6. The issue for the Adjudicator was to consider whether the interference would be proportionate to this legitimate aim. She concluded that whilst the appellant would not be able to enjoy the regular physical contact he presently had with his son, he would be able to keep in touch by telephone and letters. He would be able to make an application under paragraph 246 of HC395. His wife was cooperative about the appellant exercising contact and it was possible that she would allow her son to visit him in Bangladesh when he was old enough and capable of travelling there. The Adjudicator was not satisfied that the appellant would encounter insurmountable obstacles in establishing family life with his son from Bangladesh. She was satisfied that removal would not be disproportionate to a legitimate aim.

7. The grounds of appeal argue that there would be a breach of Article 8(1) and that removal would be disproportionate. It is said that the Adjudicator failed to recognise the importance of the family life between the appellant and his son who had been born here and had adopted the culture of this country. In his submissions Mr Banerjee adopted these grounds. He confirmed that the appellant had continued to see his son regularly. Visits now took place on Saturdays or Sundays as his son had started school. The new arrangements had been agreed between the parents. The appellant had rented somewhere for himself and hoped that he would be able to take his son to his home sometimes, subject of course to his wife’s agreement.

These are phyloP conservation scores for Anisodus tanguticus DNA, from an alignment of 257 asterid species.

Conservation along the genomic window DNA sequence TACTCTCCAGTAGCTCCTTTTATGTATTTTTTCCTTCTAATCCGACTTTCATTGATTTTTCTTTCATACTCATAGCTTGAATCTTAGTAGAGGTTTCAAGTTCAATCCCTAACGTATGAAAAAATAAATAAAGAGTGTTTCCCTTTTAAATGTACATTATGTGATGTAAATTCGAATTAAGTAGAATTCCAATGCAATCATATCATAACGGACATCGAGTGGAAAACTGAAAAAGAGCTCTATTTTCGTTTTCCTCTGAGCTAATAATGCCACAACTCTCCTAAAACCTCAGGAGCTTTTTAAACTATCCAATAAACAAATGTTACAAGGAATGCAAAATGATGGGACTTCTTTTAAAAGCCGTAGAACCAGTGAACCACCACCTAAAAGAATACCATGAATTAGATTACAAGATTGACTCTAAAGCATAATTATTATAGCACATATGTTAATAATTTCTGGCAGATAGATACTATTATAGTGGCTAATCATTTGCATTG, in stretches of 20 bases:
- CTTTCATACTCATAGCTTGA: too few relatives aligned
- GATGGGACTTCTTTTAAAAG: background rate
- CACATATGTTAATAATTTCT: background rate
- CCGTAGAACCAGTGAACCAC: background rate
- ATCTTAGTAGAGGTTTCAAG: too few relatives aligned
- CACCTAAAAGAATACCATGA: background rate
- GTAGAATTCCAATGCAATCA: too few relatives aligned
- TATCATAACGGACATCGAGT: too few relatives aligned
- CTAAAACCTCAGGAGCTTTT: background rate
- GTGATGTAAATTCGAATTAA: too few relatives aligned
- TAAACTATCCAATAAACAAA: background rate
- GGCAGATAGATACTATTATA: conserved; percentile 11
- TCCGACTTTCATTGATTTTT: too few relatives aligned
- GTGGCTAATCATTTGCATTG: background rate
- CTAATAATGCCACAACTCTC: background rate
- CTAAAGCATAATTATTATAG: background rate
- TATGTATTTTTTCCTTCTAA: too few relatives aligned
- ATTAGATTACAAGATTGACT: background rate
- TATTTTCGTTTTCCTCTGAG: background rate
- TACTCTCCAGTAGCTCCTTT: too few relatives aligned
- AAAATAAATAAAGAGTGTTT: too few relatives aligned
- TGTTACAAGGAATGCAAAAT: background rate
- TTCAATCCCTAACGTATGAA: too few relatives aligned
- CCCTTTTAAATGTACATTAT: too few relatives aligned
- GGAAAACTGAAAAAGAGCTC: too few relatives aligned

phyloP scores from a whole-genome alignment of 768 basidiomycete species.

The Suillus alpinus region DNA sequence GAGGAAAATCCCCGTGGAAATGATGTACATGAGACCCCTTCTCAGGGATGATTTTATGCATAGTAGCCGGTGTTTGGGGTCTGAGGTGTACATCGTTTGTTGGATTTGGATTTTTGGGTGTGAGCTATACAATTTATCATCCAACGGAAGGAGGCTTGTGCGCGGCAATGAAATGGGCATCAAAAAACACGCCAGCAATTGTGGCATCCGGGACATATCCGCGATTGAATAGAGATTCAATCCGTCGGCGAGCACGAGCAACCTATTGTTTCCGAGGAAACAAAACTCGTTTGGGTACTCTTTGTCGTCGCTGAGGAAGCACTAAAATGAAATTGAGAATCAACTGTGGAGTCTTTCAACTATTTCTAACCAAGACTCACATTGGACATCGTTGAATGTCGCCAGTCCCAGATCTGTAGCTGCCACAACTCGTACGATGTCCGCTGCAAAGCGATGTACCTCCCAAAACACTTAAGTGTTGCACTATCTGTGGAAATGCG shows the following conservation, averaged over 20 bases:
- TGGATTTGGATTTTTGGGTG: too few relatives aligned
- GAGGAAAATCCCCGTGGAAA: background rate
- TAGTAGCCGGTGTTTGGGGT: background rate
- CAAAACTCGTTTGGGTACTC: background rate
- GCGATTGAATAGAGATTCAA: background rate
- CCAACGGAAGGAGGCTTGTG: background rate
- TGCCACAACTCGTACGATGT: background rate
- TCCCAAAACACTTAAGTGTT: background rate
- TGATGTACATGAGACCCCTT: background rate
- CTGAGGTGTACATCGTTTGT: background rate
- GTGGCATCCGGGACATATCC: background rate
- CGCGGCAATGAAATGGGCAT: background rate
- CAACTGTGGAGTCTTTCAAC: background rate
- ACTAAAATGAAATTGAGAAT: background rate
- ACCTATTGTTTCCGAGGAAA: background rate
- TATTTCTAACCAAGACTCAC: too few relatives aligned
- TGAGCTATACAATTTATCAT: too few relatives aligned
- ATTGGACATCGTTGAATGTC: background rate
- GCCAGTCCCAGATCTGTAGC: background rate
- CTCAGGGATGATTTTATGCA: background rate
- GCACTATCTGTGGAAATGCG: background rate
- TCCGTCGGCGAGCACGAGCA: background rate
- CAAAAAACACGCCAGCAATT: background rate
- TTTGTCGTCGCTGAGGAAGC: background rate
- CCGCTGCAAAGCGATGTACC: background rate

8. The appellant has continued to pay maintenance and has now contacted the Child Support Agency so that the amount can be properly assessed. He is working and his employer is happy to retain him. There has been no divorce and the appellant hopes that, given time, there is a chance of reconciliation. Mr Banerjee submitted that a child needed both parents, particularly in his formative years. The change of circumstances arising from the appellant being removed to Bangladesh could have a serious detrimental effect on his son. His presence was needed for his son’s well-being. Family life had been consolidated and was continuing.

9. Mr Saunders submitted that the Adjudicator had dealt properly with the issue of the contact between the appellant and his son, particularly in paragraph 14(vii) of her determination. Her conclusion that removal would not be disproportionate to a legitimate aim was properly open to her. The appellant could return to Bangladesh and apply for entry clearance under the provisions of paragraph 246.